My point on the other post was that having some longer term open parking for people to use is a good thing and converting everything to two hour makes this impossible. Those living on open streets are severely punished by other blocks becoming zoned because you are not allowed to get a permit unless you actually live on a zoned block yet where you do live is open season.

I appreciate that if the car is being used for going to work then there's less of an issue (though even still the zones run till 9 so if you do happen to return home at 6 you risk ticketing). From the perspective of using the car in the middle of the week it's a huge hassle and we've received hundreds of dollars of fines in the last year because the policing has picked up here and if you drop the kids off to school, come back, park, and miss the time you get fined and they're ticketing at this point for not changing blocks (i.e. if you park on a block and then two hours later move further up the block you can still be ticketed).

While the permit cost may be in question by some I'd gladly pay this rather than the extortionate fines. It would seem that the ability to purchase a zoned permit if you live within 2 blocks of a zoned region is a reasonable compromise that would resolve much of this and I'd have to think would have helped limit some of the zone escalation we've seen recently. If you're not within 2 blocks of a zoned area then you've got 9 square blocks of unlimited parking which seems enough to work with.

When you call them the city say they don't care about zoning it's that the residents request it so if we take them at their word (oh trusting fool) then they shouldn't have a problem here. To contradict another post, from my conversation with the city on the phone it takes only 10 signatures, not half the residents to have a block zoned, at least that's what I was told.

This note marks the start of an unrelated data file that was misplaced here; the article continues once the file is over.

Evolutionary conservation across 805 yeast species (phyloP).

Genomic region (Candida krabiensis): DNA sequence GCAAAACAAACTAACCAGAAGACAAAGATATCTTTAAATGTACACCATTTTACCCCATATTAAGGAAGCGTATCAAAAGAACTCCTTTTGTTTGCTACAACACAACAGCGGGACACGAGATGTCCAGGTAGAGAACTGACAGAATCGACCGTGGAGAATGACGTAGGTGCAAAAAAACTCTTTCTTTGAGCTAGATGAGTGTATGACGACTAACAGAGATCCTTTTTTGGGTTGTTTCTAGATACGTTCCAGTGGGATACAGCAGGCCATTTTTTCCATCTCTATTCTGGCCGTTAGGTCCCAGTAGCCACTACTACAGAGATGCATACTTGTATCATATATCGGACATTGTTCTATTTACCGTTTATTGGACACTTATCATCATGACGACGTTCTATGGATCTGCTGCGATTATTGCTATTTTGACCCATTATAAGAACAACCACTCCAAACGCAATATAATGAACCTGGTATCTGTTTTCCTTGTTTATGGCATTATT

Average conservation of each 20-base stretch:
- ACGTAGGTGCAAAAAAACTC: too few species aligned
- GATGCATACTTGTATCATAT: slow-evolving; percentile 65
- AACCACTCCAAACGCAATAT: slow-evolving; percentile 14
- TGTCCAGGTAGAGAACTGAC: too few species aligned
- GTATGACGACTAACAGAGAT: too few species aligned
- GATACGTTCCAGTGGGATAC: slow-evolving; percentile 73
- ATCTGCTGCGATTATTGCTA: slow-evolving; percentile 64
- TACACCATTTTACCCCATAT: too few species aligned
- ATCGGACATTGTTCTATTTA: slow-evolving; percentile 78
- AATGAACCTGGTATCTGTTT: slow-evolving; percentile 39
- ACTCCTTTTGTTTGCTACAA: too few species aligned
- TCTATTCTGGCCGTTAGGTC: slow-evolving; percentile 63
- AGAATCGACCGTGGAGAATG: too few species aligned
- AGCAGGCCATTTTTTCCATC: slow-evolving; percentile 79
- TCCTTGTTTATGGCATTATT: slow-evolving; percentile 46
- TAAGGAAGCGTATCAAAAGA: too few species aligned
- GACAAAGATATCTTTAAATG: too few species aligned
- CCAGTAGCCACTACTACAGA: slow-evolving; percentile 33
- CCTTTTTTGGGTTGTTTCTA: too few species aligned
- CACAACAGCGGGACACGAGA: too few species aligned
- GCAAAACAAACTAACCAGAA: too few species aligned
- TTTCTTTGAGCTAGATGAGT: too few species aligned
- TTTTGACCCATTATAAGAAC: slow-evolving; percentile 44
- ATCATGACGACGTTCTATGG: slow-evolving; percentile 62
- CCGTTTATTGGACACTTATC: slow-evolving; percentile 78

Does anyone here have any thoughts on whether this would work? Have we hit the point where we have a nice balance of zoned / unzoned already? Who would this be raised with?

Anonymous said...

Can I, as a Noe Valley resident whose block was recently privatized, re-petition my neighbors to have the forced permitting removed, and expect it to happen if more than fifty percent of the households on my block also want it removed?


Isn't that "democracy" only working in one direction, then - that of greater government largess?

Nicole said...

As someone who lives on a metered block of 24th St., I get really nervous about all the permit parking blocks that are creeping up in Noe. Residents who live on a street with meters can't get a permit to park on nearby permitted streets, unless we get special dispensation from the city. A friend of mine, who lived on Haight St., petitioned the city to get a permit--and collected 50+ signatures--but the city denied it.